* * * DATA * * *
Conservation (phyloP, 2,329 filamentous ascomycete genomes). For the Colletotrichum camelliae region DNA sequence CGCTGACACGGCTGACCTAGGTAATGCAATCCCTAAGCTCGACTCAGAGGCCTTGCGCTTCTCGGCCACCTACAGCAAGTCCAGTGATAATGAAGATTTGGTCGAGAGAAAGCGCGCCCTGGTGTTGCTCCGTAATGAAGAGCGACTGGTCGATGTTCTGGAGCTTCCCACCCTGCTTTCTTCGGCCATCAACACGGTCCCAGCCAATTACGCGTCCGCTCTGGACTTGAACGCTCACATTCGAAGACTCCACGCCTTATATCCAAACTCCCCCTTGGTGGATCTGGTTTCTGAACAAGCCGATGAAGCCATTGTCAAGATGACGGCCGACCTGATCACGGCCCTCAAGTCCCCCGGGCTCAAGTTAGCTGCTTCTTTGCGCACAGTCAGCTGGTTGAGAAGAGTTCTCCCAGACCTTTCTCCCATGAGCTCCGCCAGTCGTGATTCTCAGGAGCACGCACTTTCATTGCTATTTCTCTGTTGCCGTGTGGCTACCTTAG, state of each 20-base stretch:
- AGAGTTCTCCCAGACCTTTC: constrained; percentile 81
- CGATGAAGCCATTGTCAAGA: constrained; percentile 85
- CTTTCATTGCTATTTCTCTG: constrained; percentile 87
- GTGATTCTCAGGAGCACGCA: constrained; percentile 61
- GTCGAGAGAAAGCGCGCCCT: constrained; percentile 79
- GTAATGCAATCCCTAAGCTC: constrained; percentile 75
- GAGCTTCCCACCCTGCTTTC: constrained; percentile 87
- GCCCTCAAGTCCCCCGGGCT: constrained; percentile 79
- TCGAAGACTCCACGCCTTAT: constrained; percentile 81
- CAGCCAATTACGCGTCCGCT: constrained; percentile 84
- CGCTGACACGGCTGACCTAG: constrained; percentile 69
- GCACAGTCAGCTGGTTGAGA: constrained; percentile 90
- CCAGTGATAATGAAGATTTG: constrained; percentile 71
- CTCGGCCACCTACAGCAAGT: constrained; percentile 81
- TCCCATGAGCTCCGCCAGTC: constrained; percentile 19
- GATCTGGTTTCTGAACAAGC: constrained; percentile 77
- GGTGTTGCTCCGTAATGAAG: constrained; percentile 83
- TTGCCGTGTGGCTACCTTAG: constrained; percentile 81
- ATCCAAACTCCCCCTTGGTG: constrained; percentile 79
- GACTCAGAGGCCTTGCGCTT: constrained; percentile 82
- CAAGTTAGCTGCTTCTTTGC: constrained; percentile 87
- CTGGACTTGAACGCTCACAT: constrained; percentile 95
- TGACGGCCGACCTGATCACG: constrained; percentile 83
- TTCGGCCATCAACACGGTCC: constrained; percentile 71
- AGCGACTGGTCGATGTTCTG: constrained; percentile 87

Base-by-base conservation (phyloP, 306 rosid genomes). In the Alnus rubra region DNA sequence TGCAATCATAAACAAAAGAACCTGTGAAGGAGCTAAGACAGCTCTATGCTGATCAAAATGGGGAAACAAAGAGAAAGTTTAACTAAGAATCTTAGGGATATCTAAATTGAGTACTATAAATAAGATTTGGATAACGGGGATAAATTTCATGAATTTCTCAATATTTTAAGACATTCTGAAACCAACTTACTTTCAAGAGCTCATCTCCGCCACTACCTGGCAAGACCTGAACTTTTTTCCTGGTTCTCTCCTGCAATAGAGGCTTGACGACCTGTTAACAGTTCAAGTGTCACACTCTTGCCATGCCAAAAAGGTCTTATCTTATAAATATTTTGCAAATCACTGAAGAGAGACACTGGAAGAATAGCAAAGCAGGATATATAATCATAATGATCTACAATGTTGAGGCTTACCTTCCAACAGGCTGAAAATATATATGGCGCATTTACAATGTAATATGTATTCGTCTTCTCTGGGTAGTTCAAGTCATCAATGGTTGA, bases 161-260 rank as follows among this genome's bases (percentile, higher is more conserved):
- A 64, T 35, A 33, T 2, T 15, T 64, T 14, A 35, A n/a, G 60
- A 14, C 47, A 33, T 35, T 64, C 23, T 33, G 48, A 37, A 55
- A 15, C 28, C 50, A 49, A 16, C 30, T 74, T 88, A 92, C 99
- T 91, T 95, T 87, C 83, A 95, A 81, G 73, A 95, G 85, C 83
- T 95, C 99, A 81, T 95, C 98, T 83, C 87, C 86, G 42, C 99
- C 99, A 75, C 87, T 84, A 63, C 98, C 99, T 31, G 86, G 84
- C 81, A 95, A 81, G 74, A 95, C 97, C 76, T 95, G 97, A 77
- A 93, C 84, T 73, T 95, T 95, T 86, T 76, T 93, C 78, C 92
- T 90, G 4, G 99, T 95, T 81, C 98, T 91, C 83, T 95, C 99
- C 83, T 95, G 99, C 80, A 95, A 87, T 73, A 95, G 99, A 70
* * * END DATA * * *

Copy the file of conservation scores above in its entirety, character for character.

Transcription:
Conservation (phyloP, 2,329 filamentous ascomycete genomes). For the Colletotrichum camelliae region DNA sequence CGCTGACACGGCTGACCTAGGTAATGCAATCCCTAAGCTCGACTCAGAGGCCTTGCGCTTCTCGGCCACCTACAGCAAGTCCAGTGATAATGAAGATTTGGTCGAGAGAAAGCGCGCCCTGGTGTTGCTCCGTAATGAAGAGCGACTGGTCGATGTTCTGGAGCTTCCCACCCTGCTTTCTTCGGCCATCAACACGGTCCCAGCCAATTACGCGTCCGCTCTGGACTTGAACGCTCACATTCGAAGACTCCACGCCTTATATCCAAACTCCCCCTTGGTGGATCTGGTTTCTGAACAAGCCGATGAAGCCATTGTCAAGATGACGGCCGACCTGATCACGGCCCTCAAGTCCCCCGGGCTCAAGTTAGCTGCTTCTTTGCGCACAGTCAGCTGGTTGAGAAGAGTTCTCCCAGACCTTTCTCCCATGAGCTCCGCCAGTCGTGATTCTCAGGAGCACGCACTTTCATTGCTATTTCTCTGTTGCCGTGTGGCTACCTTAG, state of each 20-base stretch:
- AGAGTTCTCCCAGACCTTTC: constrained; percentile 81
- CGATGAAGCCATTGTCAAGA: constrained; percentile 85
- CTTTCATTGCTATTTCTCTG: constrained; percentile 87
- GTGATTCTCAGGAGCACGCA: constrained; percentile 61
- GTCGAGAGAAAGCGCGCCCT: constrained; percentile 79
- GTAATGCAATCCCTAAGCTC: constrained; percentile 75
- GAGCTTCCCACCCTGCTTTC: constrained; percentile 87
- GCCCTCAAGTCCCCCGGGCT: constrained; percentile 79
- TCGAAGACTCCACGCCTTAT: constrained; percentile 81
- CAGCCAATTACGCGTCCGCT: constrained; percentile 84
- CGCTGACACGGCTGACCTAG: constrained; percentile 69
- GCACAGTCAGCTGGTTGAGA: constrained; percentile 90
- CCAGTGATAATGAAGATTTG: constrained; percentile 71
- CTCGGCCACCTACAGCAAGT: constrained; percentile 81
- TCCCATGAGCTCCGCCAGTC: constrained; percentile 19
- GATCTGGTTTCTGAACAAGC: constrained; percentile 77
- GGTGTTGCTCCGTAATGAAG: constrained; percentile 83
- TTGCCGTGTGGCTACCTTAG: constrained; percentile 81
- ATCCAAACTCCCCCTTGGTG: constrained; percentile 79
- GACTCAGAGGCCTTGCGCTT: constrained; percentile 82
- CAAGTTAGCTGCTTCTTTGC: constrained; percentile 87
- CTGGACTTGAACGCTCACAT: constrained; percentile 95
- TGACGGCCGACCTGATCACG: constrained; percentile 83
- TTCGGCCATCAACACGGTCC: constrained; percentile 71
- AGCGACTGGTCGATGTTCTG: constrained; percentile 87

Base-by-base conservation (phyloP, 306 rosid genomes). In the Alnus rubra region DNA sequence TGCAATCATAAACAAAAGAACCTGTGAAGGAGCTAAGACAGCTCTATGCTGATCAAAATGGGGAAACAAAGAGAAAGTTTAACTAAGAATCTTAGGGATATCTAAATTGAGTACTATAAATAAGATTTGGATAACGGGGATAAATTTCATGAATTTCTCAATATTTTAAGACATTCTGAAACCAACTTACTTTCAAGAGCTCATCTCCGCCACTACCTGGCAAGACCTGAACTTTTTTCCTGGTTCTCTCCTGCAATAGAGGCTTGACGACCTGTTAACAGTTCAAGTGTCACACTCTTGCCATGCCAAAAAGGTCTTATCTTATAAATATTTTGCAAATCACTGAAGAGAGACACTGGAAGAATAGCAAAGCAGGATATATAATCATAATGATCTACAATGTTGAGGCTTACCTTCCAACAGGCTGAAAATATATATGGCGCATTTACAATGTAATATGTATTCGTCTTCTCTGGGTAGTTCAAGTCATCAATGGTTGA, bases 161-260 rank as follows among this genome's bases (percentile, higher is more conserved):
- A 64, T 35, A 33, T 2, T 15, T 64, T 14, A 35, A n/a, G 60
- A 14, C 47, A 33, T 35, T 64, C 23, T 33, G 48, A 37, A 55
- A 15, C 28, C 50, A 49, A 16, C 30, T 74, T 88, A 92, C 99
- T 91, T 95, T 87, C 83, A 95, A 81, G 73, A 95, G 85, C 83
- T 95, C 99, A 81, T 95, C 98, T 83, C 87, C 86, G 42, C 99
- C 99, A 75, C 87, T 84, A 63, C 98, C 99, T 31, G 86, G 84
- C 81, A 95, A 81, G 74, A 95, C 97, C 76, T 95, G 97, A 77
- A 93, C 84, T 73, T 95, T 95, T 86, T 76, T 93, C 78, C 92
- T 90, G 4, G 99, T 95, T 81, C 98, T 91, C 83, T 95, C 99
- C 83, T 95, G 99, C 80, A 95, A 87, T 73, A 95, G 99, A 70